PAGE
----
Learning disabilities, as most of us know have an effect on a child’s brain in the way they receive, process, store, respond to and communicate information, according to the National Center for Learning Disabilities.(This means children with learning disabilities can have a hard time in areas such as coordination, motor skills, memory, information processing, speech and language development, reading and writing and math skills. While some learning disabilities may not be identified until middle grades, young children often exhibit early warning signs. If learning disabilities are addressed in the early stages, lifelong disabilities can become much more manageable. It is well documented that children learn best through play, and because of the holiday season, toys have been in my mind lately. I believe educational toys can provide opportunities for children to develop the tools they need to become successful learners despite their disabilities.
Every child is unique and it would be unfair to group a child into a category based on their specific L.D. Alone, however certain L.D categories share characteristics that can be worked on use of educational toys and play.
Dyslexia and Dysgraphia for instance affect reading, writing, spelling and composition. Items like Foam letters that a child can stick to the wall while taking a bath or magnetic ones for the fridge are perfect for early learners. Children ages 3 to 5 will learn letter recognition, spelling. also letter tracing stencils help children learn fine motor skills associated with letters and writing as well and can also be a great learning tool. Older children may benefit from family games such as ne of my childhood favorites: Scrabble Jr. Or a simple game of hangman to promote memory and letter sounds to try and figure out the missing letters. Obviously the game of toy you choose must reflect the child’s capabilities, it is essential they are optimally challenged but do not become too frustrated. this is after all supposed to be an enjoyable experience, one that will hold their attention and be rewarding in itself for it to be successful. It is important that a patient adult guides the child throughout these games and offers support and reassurance to minimize frustration.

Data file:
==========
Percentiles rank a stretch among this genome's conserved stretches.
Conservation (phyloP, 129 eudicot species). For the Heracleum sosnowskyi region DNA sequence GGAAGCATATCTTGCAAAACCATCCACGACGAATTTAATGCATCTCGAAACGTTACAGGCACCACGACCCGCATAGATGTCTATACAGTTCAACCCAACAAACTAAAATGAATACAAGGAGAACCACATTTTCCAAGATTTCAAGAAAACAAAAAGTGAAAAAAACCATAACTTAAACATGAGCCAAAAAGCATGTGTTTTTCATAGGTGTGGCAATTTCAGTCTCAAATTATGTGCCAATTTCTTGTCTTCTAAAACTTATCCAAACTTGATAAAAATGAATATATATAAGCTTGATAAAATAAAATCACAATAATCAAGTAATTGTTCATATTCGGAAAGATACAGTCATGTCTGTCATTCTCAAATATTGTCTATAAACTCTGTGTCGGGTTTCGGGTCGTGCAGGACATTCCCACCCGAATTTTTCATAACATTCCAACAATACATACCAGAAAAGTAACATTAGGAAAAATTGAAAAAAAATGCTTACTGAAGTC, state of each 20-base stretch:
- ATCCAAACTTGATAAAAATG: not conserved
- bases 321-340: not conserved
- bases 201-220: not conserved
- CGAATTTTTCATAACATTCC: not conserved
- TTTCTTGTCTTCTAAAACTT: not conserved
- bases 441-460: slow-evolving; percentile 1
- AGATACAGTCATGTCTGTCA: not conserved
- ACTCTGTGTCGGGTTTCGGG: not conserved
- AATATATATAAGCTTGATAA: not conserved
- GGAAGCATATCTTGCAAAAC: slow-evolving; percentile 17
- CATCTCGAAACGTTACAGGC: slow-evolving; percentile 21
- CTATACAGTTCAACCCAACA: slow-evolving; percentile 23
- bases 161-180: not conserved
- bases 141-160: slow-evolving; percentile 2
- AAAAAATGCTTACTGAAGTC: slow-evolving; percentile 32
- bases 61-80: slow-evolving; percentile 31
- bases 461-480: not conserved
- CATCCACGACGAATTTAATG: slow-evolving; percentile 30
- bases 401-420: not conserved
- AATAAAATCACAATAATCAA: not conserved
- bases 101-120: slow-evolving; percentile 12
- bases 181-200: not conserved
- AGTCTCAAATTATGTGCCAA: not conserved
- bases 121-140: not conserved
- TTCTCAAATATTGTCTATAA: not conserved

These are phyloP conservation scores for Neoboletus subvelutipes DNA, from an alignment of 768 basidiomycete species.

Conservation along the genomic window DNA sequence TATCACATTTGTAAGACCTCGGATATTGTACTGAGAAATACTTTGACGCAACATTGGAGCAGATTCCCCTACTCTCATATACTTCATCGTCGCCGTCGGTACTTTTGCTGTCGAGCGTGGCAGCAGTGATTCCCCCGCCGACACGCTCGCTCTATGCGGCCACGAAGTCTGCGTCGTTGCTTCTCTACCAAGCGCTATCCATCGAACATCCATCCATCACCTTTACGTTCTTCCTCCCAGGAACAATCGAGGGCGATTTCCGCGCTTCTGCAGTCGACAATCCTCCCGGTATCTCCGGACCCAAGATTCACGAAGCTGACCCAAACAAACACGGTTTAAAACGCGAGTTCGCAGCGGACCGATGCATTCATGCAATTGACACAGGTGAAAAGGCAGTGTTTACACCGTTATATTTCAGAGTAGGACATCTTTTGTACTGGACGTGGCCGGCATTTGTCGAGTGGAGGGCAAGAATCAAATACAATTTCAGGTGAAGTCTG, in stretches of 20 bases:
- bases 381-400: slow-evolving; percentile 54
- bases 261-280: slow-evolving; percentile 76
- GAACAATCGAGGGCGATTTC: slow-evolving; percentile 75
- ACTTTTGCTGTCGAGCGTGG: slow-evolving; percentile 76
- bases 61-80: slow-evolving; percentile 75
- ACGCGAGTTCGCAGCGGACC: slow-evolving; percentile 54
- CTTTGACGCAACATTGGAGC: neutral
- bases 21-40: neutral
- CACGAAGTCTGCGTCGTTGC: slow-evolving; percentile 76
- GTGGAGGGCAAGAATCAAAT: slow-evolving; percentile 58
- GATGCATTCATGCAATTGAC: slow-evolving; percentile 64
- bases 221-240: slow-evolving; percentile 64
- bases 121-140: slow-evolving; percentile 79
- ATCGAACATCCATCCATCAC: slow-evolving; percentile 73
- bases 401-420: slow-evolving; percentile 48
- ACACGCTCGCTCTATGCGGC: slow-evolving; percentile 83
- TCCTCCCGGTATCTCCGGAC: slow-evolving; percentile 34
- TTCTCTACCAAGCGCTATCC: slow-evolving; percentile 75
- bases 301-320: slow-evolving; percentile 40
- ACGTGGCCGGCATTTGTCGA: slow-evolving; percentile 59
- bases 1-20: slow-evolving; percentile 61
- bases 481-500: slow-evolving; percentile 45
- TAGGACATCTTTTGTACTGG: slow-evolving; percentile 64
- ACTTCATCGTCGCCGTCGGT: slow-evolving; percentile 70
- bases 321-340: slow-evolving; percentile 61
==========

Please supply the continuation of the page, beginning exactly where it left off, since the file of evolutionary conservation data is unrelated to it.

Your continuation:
Dyscalculia on the other hand affects grasping mathematical concepts like computation, time and money. Plastic or real money is a great tool to use for games like ” playing store” where the child wishes to buy or sell an item and the adult requires the exact change. (a fun way to make this interesting is to use real coins and allow the child to keep the profits if he or she is correct) using different denominations is also a great variation. Simple dice games (including many common board games) can be used to teach basic addition and introduce learners to odds, probability, logic and critical thinking.
People with Dyspraxia have difficulty with fine-motor skills, including coordination and manual dexterity. Toys that require assemblage can provide great learning tools with the reward of a finished toy at the end. Those toys with screws, can be put together with a manual screwdriver, learners will use their fine-motor skill to piece together these movable puzzles. To increase use of manual dexterity, let children use their fingers to turn the screws instead of the drill or screwdriver. Adult discretion is obviously implied in these activities, safety and reasonable level of challenge should be the first thing considered when choosing the appropriate activity.
I also want to add that encouragement and praise for good effort weather or not the child is fully ‘successful’ is important. The whole idea is that toys and games can make learning and practicing skills that need extra effort become fun and enjoyable for them that they motivate the learner to do them on their free time as a fun thing to do. Either way the learner is being exposed to the process and some degree of improvement is always a good possibility.
Does anyone have a favorite Game or Toy that has helped them or someone they know develop a skill?
How much does the level of enjoyment an activity provides, affect how long you stick with it?